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For the April 2017 challenge, Peter Schweitzer (pschweitzer@usgs.gov) is presenting on Cooperative distributed spatial search for scientific data: A practical plan to support finding scientific data from many sources inside USGS.

The problem

  •  You're concerned about a specific geographic location, it could be anywhere.
  •  What scientific information does USGS have about that location?
  •  You haven't said you need specific types of information or studies, you just want to know what is available there.

Read more about this challenge and proposed solution 

Watch the recording


CDI would like to host a follow-up conversation at a near-future date convenient for the participants. if you have a question and/or are interested in learning more or participating in making data available to such a search, please leave a comment here or send a note to pschweitzer@usgs.gov or cdi@usgs.gov.


An example map interface:

Caption reads: You are here. Nearby Scientific Data



4 Comments

  1. Peter, I think web service oriented approaches are great, and RESTful APIs are awesome.

    You've proposed a custom search & API approach, so is this because you looked at alternative approaches, e.g. an OGC Catalog Servie for the Web (CSW) search on ScienceBase to return standardized metadata containing standardized service endpoints (e.g. WMS, SOS, WCS, WPS) and found them lacking in functionality or performance?

  2. CSW doesn't tell you data records, it gives you data sets, then you have to delve into the metadata to find links that might take you to any interfaces or downloads that would give you the data.  All that has to happen before you know whether you should care.  I see a need to help people make a decision about whether to explore further without requiring them to work hard to get that information.

    It's quite possible to use a WFS as the back-end service that provides information to this, but you would filter out some of the feature information because, at this point in the process, you only need a little bit of the data.  So WFS gives you geometry, but at this point in the user's experience, they don't need the geometry.  I think it's also valuable to express this information using plain language as much as is possible, because the users won't necessarily be specialists.

    And that's really where I'm going with this–at a particular stage in a user's exploration, what do they actually need?  Let's give them just enough information to make the decision to investigate further or to move on to something else.  Saving them time makes them happier with their experience of our information.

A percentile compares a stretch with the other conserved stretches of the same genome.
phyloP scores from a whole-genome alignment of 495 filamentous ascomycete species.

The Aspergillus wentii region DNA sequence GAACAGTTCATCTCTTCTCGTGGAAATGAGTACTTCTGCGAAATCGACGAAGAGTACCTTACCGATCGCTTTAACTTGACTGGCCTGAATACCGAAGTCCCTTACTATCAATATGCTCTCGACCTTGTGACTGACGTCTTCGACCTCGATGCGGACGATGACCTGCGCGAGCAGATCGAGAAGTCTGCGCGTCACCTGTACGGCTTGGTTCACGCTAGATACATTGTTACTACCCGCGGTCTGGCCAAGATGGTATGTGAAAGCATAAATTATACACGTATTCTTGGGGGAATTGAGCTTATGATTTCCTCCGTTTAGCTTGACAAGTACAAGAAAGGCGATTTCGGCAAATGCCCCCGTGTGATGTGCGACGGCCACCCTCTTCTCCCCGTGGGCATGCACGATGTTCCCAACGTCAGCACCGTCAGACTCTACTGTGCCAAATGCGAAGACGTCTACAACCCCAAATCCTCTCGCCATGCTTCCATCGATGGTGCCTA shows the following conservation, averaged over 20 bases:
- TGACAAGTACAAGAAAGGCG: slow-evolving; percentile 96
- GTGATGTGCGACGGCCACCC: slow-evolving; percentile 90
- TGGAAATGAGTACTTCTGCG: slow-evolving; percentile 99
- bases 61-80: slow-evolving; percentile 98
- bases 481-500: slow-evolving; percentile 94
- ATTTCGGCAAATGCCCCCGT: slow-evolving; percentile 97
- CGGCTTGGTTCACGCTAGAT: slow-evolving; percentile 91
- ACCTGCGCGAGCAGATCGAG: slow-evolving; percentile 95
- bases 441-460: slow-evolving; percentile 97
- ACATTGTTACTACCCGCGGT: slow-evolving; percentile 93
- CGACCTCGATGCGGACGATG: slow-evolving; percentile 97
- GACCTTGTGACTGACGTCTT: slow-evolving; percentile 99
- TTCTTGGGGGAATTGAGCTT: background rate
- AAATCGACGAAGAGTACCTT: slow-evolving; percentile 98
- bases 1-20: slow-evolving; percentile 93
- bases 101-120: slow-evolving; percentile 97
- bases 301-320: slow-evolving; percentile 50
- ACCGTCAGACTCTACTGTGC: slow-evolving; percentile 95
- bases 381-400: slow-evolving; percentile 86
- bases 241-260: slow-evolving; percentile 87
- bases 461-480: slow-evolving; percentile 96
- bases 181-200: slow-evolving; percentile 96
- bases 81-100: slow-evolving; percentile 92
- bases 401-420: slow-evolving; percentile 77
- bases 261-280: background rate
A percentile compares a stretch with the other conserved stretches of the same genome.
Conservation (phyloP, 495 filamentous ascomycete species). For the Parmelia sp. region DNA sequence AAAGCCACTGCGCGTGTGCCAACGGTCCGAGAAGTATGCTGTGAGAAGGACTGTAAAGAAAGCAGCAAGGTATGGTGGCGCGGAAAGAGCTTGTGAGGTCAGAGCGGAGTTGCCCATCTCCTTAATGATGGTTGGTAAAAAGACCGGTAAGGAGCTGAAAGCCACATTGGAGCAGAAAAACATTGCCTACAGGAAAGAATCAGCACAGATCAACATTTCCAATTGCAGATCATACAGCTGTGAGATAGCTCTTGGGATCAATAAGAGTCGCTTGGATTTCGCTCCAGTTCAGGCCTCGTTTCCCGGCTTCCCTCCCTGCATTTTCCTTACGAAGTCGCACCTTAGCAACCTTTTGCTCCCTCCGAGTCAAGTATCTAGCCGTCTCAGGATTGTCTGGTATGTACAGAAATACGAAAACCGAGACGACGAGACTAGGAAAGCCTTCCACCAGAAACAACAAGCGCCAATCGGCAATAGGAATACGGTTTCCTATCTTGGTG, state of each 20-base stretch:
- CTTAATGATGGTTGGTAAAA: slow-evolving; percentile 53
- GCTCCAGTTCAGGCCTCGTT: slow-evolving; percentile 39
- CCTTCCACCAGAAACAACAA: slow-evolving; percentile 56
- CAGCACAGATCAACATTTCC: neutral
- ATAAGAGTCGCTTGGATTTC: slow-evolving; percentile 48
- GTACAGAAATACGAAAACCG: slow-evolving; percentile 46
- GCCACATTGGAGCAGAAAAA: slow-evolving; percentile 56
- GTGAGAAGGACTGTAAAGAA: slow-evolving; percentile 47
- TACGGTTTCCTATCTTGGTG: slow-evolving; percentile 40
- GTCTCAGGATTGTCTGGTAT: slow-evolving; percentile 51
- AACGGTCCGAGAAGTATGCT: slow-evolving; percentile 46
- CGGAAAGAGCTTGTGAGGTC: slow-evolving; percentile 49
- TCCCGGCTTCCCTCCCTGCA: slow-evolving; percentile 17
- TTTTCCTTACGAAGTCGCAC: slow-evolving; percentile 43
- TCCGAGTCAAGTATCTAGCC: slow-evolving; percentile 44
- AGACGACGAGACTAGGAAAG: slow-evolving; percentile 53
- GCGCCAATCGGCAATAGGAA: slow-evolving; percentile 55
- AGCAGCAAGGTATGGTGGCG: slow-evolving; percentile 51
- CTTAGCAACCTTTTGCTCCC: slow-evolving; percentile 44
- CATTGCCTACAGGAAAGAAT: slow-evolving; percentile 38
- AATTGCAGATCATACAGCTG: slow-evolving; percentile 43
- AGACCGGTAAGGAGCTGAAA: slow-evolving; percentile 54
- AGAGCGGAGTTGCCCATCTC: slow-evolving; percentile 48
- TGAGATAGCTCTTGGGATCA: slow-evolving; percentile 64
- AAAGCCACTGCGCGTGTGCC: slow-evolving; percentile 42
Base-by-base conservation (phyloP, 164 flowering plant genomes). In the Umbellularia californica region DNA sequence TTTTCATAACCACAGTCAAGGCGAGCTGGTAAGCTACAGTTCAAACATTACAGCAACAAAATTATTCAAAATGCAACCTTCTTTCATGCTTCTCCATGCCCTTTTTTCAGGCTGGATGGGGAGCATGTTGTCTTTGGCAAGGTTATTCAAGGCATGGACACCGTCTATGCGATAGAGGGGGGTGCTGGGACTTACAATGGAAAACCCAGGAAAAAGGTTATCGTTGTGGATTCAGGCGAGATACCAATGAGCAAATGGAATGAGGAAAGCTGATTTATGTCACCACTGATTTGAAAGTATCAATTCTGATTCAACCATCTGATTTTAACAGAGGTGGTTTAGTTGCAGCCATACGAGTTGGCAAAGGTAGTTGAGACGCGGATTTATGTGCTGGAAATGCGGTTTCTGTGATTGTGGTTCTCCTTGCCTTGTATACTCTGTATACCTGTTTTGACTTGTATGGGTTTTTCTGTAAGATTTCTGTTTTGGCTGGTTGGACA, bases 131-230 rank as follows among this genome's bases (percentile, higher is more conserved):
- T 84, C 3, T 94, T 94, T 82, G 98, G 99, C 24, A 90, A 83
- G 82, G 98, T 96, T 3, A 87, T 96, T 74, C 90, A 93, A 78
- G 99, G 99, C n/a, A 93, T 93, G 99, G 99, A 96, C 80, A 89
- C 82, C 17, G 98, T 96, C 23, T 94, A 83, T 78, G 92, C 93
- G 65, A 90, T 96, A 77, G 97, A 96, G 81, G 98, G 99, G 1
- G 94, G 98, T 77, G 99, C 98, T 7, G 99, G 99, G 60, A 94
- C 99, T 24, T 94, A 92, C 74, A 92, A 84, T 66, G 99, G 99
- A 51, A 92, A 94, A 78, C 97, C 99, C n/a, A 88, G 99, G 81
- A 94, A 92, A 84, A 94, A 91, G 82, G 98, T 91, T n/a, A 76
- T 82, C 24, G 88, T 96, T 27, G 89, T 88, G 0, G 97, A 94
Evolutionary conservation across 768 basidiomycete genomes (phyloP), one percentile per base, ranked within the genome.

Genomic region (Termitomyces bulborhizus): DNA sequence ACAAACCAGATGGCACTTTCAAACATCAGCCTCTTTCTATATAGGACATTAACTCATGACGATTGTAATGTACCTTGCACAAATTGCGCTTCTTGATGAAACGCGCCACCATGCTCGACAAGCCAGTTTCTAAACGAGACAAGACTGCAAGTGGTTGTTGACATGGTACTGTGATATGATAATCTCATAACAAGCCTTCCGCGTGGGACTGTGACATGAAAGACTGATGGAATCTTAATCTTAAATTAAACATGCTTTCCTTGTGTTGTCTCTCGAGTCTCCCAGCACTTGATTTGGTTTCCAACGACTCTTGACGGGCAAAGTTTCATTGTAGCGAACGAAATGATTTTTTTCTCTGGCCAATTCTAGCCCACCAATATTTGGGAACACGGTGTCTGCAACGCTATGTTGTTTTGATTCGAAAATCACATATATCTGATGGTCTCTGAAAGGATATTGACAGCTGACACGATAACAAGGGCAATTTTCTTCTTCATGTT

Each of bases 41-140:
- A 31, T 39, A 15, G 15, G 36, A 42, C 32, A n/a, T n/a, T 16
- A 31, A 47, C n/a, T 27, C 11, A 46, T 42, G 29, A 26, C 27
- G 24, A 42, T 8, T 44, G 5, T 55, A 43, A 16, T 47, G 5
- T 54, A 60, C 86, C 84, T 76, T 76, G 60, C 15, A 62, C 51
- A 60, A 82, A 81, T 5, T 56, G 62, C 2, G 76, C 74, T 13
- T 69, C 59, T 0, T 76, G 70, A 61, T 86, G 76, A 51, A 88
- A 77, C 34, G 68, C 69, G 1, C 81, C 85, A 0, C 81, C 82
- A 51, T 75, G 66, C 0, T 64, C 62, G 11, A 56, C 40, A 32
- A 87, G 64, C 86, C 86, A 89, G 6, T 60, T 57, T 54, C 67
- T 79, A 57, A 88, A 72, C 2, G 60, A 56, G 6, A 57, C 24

3. I think this is a great idea. And you are right that this is a simple REST/JSON wrapper on what WFS is intended to support such that WFS could be a backing service that makes implementation of something like this possible.

    We've implemented something similar where we use the river network as the index / link set... not a more general spatial search. https://cida.usgs.gov/nldi/about

    In that, we try to follow the pattern of a search engine. People expose sets of data they have as big datasets that we can "crawl". We crawl and index things and people can use the search services to find how their own data relates to the hydrographic network. I think doing this at a bit more general level would be great! Maybe Sky's work for a spatial feature registry could provide some of the backing functionality for it too?

     

  4. Yes.  One of the side effects here is that if each data record has a URL, it would not be hard to make a web page that gives links to all of the records (probably to their human-readable formats), and from that, the data records could be crawled by external search engines.  Then Google searches can turn up hits on individual records which can lead people to the database home, the project home, the science center home, the program home, if the web presentation of those records includes that contextual information.  Really this is a way to cast a wider net by which people who might be interested in our data can encounter it even if they didn't know about each of our data sets or collections.

    But I really wanted people to see this as having both low cost of entry and, especially, that it doesn't subsume your data into somebody else's system.  That's the "nobody owns it" part–I'm going for "nobody resents it" (wink)